Saudi Arabia’s non-Machiavellian foreign policy mistakes

by Yeghia Tashjian   Getty Images  


With the ousting of Saddam Hussein’s regime in 2003, the Arab Sunni world was fragmented and Iran became a leading regional power in West Asia. This was a consequence of the ill-calculated policies pushed by Saudi Arabia beginning with the invasion of Iraq. In his book “The Prince”, Machiavelli teaches us that a prince should avoid three things; extinguishing a weaker power, strengthening one that was already strong, and after defeating the rival or enemy, failing to establish a colony. In 2003, Saudi Arabia failed in all three tasks.

First, with the help of US troops, it destroyed Iraq’s military power and shifted military influence towards Iran. Prior to this, the Iraqi military at least played the role of being a counterweight to Iranian military power in the Gulf. Second, it failed to prevent the Iranian expansion. While the Iraqi regime was weak and exhausted due to wars and economic sanctions, at least from the perspective of Saudi Arabia, it was nevertheless a Sunni controlled one, and an important asset to challenge Iran. Finally, the Saudis and Americans could not establish a friendly government in Iraq. The new Shia controlled government paved the way for Iran to establish its own proxy army (Popular Mobilization Units) and government in the country. Thus, Saudi Arabia lost Iraq to Iran.

Nor does it seem that Saudi Arabia has learned its mistakes, with Syria being another strategic mishap. With the militarization of the Syrian Uprising, both Qatar and Saudi Arabia tried searching for allies on the ground who could challenge the Syrian army and the regime. While Qatar backed the Muslim Brotherhood and some elements of Jihadi Islam such as the Nusra Front (now called the Hai’at Tahrir al-Sham Front), Saudi Arabia decided to support the Salafis and Jeish al Islam (Army of Islam). This conflict turned into a proxy war that led to a clash of interests between Saudi Arabia and Qatar, weakening the already fragmented Free Syrian Army (such as in Idlib and Eastern Ghuta) and opening the road towards the advancing Syrian army and her allies. Moreover, the growth of the Sunni Salafi armed organizations raised the concerns of Iran, which at this point, put all of its military weight to interfere in Syria and prevent it’s ally’s collapse. Under these desperate circumstances, the only course of action left for Iran was to keep Syria under the direct military control of Tehran and devolve Syria’s sovereignty to Iranian or other Shia militias (Hizbullah).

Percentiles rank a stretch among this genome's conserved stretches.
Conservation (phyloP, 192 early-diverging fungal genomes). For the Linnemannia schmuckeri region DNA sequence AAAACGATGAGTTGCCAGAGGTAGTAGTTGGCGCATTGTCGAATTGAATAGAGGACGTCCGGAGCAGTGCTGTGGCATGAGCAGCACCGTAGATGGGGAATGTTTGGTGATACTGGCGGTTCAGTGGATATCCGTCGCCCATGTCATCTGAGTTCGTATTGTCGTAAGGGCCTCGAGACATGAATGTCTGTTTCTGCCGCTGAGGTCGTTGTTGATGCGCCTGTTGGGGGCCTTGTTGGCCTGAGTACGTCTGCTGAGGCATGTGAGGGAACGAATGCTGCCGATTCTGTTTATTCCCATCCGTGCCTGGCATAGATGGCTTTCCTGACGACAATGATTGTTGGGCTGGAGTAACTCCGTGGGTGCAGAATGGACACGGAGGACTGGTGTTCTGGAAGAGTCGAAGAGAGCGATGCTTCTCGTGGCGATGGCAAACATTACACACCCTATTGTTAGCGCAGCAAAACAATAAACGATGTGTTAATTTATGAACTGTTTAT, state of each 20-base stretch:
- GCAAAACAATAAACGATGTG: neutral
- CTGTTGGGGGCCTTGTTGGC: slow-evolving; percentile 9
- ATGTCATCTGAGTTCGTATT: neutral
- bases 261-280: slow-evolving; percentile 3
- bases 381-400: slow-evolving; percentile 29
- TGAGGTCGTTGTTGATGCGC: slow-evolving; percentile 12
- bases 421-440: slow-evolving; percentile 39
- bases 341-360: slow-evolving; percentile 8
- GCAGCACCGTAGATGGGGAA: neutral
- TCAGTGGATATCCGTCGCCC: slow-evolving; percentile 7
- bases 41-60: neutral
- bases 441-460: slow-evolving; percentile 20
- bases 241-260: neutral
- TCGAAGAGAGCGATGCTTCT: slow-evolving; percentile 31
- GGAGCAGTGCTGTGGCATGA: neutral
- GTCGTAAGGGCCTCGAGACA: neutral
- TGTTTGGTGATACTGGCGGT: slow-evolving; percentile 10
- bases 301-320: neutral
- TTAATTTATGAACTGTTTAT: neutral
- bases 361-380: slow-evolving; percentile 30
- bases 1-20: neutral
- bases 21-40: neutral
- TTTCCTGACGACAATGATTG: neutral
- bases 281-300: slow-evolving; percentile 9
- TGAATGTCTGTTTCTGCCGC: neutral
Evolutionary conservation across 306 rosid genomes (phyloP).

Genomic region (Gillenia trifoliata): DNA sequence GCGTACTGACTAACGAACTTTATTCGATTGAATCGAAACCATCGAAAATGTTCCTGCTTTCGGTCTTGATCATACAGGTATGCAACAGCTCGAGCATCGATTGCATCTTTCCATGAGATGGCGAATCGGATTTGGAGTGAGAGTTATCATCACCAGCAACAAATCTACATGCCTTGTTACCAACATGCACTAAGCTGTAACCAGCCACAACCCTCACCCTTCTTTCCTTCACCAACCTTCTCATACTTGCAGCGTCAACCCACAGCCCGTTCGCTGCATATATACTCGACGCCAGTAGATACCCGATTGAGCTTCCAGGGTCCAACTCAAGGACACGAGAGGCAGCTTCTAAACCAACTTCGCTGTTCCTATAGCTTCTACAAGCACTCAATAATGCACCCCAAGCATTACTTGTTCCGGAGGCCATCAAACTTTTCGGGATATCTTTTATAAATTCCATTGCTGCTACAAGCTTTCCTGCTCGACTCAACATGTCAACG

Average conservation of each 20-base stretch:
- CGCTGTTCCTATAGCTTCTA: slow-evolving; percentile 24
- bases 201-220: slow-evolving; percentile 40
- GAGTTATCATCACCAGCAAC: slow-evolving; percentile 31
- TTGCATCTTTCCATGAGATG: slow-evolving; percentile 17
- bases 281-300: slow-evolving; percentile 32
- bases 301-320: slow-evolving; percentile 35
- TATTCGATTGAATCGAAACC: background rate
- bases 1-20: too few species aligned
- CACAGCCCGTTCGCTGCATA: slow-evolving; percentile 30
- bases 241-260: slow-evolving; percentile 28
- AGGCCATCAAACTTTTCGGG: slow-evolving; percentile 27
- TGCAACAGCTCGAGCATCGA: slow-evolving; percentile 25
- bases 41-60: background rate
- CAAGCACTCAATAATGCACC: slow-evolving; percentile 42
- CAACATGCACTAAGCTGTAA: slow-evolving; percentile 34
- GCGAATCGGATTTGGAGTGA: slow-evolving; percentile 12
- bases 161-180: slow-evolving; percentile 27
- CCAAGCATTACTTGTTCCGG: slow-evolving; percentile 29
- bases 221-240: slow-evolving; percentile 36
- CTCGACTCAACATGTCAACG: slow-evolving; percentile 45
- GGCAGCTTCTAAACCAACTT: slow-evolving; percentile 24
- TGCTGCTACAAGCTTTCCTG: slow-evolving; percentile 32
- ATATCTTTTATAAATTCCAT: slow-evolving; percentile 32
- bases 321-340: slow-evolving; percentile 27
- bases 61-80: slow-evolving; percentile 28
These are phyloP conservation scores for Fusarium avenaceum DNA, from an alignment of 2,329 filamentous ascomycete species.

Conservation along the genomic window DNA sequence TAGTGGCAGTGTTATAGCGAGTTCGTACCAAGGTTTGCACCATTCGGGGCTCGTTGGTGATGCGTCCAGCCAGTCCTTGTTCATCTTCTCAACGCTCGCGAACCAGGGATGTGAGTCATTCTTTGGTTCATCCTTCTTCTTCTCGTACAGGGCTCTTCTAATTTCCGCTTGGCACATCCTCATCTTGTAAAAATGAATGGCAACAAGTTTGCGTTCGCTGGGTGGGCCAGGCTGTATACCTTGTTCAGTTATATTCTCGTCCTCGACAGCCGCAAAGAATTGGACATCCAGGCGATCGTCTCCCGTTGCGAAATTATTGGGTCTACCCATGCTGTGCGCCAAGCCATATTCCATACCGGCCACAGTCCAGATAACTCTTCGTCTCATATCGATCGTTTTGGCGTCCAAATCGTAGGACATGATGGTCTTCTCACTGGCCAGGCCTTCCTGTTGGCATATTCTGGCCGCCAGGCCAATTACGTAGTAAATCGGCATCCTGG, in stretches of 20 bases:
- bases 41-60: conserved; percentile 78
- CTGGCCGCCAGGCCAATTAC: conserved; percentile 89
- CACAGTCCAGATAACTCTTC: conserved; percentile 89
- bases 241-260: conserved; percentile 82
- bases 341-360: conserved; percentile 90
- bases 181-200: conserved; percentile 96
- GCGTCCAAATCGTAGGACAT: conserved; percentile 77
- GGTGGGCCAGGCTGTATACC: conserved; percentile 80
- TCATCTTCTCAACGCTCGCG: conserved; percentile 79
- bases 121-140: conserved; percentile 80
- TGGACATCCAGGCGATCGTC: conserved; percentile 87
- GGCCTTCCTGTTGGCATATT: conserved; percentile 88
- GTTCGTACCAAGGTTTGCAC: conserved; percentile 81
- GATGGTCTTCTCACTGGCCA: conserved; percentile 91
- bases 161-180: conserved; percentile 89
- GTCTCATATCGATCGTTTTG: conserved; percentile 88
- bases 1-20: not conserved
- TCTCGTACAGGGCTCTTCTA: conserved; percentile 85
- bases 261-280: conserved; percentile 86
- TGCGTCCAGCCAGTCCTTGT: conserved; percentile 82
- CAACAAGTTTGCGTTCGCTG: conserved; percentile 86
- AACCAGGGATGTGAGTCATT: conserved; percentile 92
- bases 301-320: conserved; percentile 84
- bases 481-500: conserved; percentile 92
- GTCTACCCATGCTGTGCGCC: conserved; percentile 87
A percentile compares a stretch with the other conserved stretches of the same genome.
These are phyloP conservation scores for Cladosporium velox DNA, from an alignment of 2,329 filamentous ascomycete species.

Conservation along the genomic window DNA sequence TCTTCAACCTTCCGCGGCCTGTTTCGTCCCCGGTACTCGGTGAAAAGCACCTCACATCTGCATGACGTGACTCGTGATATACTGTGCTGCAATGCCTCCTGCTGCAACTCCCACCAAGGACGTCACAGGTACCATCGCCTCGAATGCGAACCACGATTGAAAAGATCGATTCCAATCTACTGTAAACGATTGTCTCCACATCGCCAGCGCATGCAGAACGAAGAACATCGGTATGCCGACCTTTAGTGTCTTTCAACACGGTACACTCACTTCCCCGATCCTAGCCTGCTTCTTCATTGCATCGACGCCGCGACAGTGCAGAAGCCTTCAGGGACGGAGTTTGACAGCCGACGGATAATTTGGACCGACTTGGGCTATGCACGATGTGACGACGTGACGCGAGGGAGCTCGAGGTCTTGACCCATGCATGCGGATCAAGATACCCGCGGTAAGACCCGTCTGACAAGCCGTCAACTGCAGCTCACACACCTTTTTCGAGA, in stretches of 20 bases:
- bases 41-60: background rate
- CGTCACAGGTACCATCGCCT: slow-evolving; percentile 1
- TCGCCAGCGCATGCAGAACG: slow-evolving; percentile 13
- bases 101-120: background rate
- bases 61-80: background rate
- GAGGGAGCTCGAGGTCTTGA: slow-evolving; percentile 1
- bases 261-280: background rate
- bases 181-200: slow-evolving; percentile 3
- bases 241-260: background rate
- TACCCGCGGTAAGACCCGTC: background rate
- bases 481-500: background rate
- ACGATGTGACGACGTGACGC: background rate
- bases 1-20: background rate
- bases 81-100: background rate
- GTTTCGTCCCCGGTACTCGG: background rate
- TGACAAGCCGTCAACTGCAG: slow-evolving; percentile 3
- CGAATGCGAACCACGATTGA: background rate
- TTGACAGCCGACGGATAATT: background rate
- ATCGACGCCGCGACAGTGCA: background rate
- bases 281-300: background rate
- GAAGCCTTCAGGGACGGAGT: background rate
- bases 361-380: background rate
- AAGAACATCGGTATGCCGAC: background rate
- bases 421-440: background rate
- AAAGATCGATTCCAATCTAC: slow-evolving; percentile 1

All of these developments situate the ongoing diplomatic war against Qatar. In a coordinated move on June 5, Saudi Arabia, Egypt, the United Arab Emirates, Bahrain and others decided to sever diplomatic relations with Qatar, accusing their former GCC ally of supporting terrorism. And yet again, Saudi Arabia has engaged in the risky behavior of marginalizing Qatar and pushing its regime towards Iran.

The current “diplomatic war” has many dimensions. With the coming of Trump in power in the US, Riyadh has finally realized the urgency of restoring order in the region based on its interests. In order to succeed, it is pushing its partners to cooperate on neutralizing both the influence of Iran and the Muslim Brotherhood.  This has occurred everywhere from Egypt to Libya, where Qatar’s interests have often clashed with that of the Kingdom. Since the overthrow of Egyptian President Mohammad Morsi, for instance, Saudi Arabia has also sought to isolate Hamas in the hopes of extinguishing Qatar’s role in the region. Egypt has also joined in this affair, accusing Hamas of supporting Morsi’s Muslim Brotherhood controlled government to further destabilize the country, allegations which Hamas has denied. On June 6, Saudi Arabia's Foreign Minister also publicly demanded that Qatar sever her ties with Hamas. The Minster added that Qatar is undermining Palestinian Authority and Egypt by supporting Hamas and Muslim Brotherhood.

Then there is the phenomenon of military realignments. Emirati officials, for instance, have started to lobby in the US, and demand the transfer of a US Navy base from Qatar to UAE. By contrast, Turkey, which feeling that its ideological and strategic ally will soon be isolated, has sent troops to Qatar. Mirroring a gesture of goodwill from Iran, which has sent food supplies to Doha. Of course neither the Saudi’s or Emiratis are happy about this.

Qatar may soon realize that it has little space to maneuver. It can neither afford to leave the GCC, which offers collaborative security and a robust trade bloc nor can it risk challenging Saudi Arabia and American Hegemony, especially with the upcoming World Cup in 2022. But this doesn’t mean that Qatar is only left with the option of surrendering too quickly.

Saudi Arabia may find itself in a difficult situation, should Qatar chose to ally with Iran and Turkey. That would signify yet another Arab country falling prey to Iranian interests and a deadly blow to its influence in the region.